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  Tuff Turf Spader-Man, Spader-Man, Does Whatever A Spader Can
Year: 1985
Director: Fritz Kiersch
Stars: James Spader, Kim Richards, Paul Mones, Matt Clark, Claudette Nevins, Robert Downey Jr, Olivia Barash, Panchito Gómez, Michael Wyle, Catya Sassoon, Francis X. McCarthy, Art Evans, Herb Russell, Ceil Cabot, Donald Fullilove, Jim Carroll
Genre: Drama, ActionBuy from Amazon
Rating:  5 (from 1 vote)
Review: It is late at night in this district of Los Angeles and new boy in town Morgan Hiller (James Spader) is riding his bicycle around the streets aimlessly. There is a gang of kids up ahead, one of whom, Frankie (Kim Richards), approaches a man on his own and asks him for change for five dollars, then starts coming on to him - except she has ulterior motives as the rest of her friends descend on him and demand his wallet. However, Morgan suddenly rides into the middle of this and sprays beer over the thugs, giving the man a chance to get away and leader Nick (Paul Mones) a new enemy...

Back in the eighties, it was as if the rash of teen movies being released had been inspired by viewings of late night broadcasts of Rebel Without a Cause, as they all adopted the misunderstood young hero immortalised by James Dean as a template for their heroes. In among those Karate Kids and Footlooses was Tuff Turf, brought to you by Fritz Kiersch, the man who had unleashed the Children of the Corn on the world the previous year: this could easily have been dubbed the Children of the Corny, as it apparently could not make up its mind whether it was a gritty street drama or West Side Story.

At first, it looks like we're in for rumbles and random violence as Morgan arrives in school only to find that Nick and company are planning their revenge, and do so by spraying his shades with red paint and running over his bicycle with their muscle car. But as we have seen Morgan shooting a couple of cockroaches with deadly accuracy courtesy of his dart gun, we are well aware that he is not your ordinary victim of the bullies, and getting his own back may well be interesting for the audience. He has a backstory which details how he has come from a privileged area of Connecticut, but his family have moved to this poorer area of L.A. (his father lost his job) so he can go to a state school.

Morgan has been thrown out of those higher class establishments of learning for troublemaking, but soon he is back in the thick of it, not least because he takes a shine to Frankie, and Nick is understandably peeved. Initially she rejects his advances, but as he has charm and wit that her current boyfriend notably lacks, she starts to come around to the idea. Former child star Richards, with hair she must have spent hours on, was few people's idea of a tough girl from the wrong side of the tracks, not least when she breaks out into a perfectly choreographed dance routine at a nightclub Frankie and Morgan end up at, which starts you thinking, is this supposed to be a musical or something? Because if not, why so much singing and dancing?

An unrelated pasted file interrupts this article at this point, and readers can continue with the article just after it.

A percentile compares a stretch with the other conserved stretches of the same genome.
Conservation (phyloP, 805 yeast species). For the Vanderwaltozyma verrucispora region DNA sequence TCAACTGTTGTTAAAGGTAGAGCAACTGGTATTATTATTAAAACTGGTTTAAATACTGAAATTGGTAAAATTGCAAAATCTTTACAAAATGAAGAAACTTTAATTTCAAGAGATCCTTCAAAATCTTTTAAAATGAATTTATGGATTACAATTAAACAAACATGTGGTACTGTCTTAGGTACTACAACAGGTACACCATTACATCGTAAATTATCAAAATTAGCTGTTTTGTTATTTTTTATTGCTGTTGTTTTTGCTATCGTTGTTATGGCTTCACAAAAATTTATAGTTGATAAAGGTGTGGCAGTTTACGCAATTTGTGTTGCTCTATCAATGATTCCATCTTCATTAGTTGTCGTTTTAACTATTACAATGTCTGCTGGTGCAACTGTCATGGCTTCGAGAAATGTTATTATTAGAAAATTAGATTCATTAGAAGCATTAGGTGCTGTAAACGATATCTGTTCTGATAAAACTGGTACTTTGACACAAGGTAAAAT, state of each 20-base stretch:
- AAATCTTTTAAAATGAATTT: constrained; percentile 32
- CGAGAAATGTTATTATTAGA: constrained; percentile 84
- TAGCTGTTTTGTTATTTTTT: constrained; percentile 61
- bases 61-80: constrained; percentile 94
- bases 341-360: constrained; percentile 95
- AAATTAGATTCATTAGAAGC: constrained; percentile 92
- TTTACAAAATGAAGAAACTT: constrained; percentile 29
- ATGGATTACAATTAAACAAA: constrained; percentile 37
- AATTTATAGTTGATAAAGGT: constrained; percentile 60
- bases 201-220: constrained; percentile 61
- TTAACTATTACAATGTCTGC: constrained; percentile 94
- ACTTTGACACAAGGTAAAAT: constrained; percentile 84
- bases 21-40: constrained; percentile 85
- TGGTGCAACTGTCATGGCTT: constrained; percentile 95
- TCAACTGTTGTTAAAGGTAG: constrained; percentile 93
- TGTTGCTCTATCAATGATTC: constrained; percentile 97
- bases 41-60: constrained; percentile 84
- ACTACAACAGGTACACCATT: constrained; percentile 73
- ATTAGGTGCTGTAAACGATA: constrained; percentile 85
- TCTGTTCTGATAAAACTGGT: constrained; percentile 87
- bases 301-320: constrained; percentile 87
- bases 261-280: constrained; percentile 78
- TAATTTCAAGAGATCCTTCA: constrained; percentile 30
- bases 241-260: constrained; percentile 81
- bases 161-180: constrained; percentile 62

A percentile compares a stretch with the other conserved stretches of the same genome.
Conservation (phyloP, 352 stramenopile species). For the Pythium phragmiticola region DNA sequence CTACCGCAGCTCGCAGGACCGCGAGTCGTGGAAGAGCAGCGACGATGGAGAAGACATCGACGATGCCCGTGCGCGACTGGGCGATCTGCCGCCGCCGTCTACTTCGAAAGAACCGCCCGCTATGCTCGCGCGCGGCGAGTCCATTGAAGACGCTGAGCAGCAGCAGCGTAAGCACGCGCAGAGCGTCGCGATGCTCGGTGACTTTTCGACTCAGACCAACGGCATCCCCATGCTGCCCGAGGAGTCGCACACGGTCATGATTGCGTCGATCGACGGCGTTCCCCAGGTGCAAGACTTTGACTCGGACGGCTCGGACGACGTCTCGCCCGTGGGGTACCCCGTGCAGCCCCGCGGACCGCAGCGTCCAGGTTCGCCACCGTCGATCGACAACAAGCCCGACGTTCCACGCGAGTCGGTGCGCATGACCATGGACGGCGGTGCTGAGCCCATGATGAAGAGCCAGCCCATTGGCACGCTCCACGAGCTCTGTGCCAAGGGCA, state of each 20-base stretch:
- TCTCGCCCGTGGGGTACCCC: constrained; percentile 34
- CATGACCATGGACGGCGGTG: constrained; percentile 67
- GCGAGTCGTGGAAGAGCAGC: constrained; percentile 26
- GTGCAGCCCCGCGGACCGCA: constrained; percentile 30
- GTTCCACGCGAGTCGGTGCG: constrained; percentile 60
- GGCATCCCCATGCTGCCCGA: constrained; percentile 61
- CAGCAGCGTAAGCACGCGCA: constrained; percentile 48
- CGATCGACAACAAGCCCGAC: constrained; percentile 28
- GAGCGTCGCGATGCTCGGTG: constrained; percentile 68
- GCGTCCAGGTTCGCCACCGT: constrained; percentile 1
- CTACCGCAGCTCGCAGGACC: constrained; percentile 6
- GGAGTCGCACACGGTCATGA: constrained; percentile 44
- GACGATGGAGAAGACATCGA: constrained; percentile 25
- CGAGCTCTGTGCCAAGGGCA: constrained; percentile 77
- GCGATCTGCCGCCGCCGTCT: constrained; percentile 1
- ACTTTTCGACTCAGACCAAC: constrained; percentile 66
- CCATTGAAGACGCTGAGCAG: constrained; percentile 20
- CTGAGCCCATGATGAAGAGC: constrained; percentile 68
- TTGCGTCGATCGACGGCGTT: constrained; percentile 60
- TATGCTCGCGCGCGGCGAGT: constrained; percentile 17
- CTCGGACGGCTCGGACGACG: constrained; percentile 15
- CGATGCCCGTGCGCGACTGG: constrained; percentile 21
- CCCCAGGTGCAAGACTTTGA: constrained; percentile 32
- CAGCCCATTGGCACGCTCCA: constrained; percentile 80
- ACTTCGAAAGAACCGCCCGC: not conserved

The most notorious example of that is when Morgan takes Frankie and new friends Jimmy (Robert Downey Jr, who plays the drums for Jim Carroll topless) and Ronnie (Olivia Barash) to a posh country club, and gatecrashes the party there, where a band have been playing Twist and Shout for the past hour. After finally persuading the band to leave the stage, Morgan sits down at the piano and does his best Barry Manilow, trilling an impromptu love song to Frankie as she gazes deep into his eyes. It may show that Spader was more in his element as a preppie character, but even in 1985 it must have killed the action stone dead. Fortunately he doesn't sing again, so things revert to the violence as Morgan's father (Matt Clark) falls victim to Nick, and the story is resolved with a fight sequence that makes the one in They Live look brief. Really, Tuff Turf was all over the place, but if you had a taste for cheese you'd find it surprisingly satisfying. Music by Jonathan Elias.
Reviewer: Graeme Clark

 

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Fritz Kiersch  (1951 - )

B-movie director whose first film was the Stephen King adaptation Children of the Corn. Also made the fantasy romp Gor and teen drama Tuff Turf, with James Spader.

 
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